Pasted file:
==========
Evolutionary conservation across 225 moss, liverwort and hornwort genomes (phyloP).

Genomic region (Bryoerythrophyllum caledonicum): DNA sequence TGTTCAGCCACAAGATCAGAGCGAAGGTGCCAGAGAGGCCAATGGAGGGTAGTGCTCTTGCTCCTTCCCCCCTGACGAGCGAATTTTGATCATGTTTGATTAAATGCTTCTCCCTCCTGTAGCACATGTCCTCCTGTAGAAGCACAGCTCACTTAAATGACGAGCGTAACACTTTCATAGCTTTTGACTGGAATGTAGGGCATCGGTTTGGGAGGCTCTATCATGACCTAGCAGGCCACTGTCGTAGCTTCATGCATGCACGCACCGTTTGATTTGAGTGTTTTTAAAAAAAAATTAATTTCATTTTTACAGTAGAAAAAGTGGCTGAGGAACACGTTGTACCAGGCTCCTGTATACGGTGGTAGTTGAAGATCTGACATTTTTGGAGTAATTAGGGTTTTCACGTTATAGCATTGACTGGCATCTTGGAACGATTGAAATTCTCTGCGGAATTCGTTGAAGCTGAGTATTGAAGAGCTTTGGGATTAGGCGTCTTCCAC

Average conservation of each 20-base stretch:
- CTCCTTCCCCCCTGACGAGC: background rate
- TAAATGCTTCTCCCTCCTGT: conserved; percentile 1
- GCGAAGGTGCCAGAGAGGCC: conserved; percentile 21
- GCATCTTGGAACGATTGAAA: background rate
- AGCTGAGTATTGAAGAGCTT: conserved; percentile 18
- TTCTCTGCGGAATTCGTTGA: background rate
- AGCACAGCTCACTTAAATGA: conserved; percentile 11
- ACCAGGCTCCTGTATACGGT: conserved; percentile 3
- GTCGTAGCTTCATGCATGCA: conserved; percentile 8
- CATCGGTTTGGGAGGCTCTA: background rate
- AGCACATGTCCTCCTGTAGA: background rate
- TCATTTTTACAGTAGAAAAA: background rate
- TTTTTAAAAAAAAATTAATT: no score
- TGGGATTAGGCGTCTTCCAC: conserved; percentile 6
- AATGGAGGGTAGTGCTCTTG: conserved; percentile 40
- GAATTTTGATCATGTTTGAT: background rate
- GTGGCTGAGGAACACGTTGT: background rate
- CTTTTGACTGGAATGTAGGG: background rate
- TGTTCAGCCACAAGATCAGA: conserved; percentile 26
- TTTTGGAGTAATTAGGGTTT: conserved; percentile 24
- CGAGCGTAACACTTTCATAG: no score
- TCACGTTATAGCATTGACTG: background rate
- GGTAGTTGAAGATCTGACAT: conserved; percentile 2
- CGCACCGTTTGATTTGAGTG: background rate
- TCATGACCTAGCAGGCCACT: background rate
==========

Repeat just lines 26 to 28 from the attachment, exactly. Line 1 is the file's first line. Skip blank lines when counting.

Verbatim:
- GGTAGTTGAAGATCTGACAT: conserved; percentile 2
- CGCACCGTTTGATTTGAGTG: background rate
- TCATGACCTAGCAGGCCACT: background rate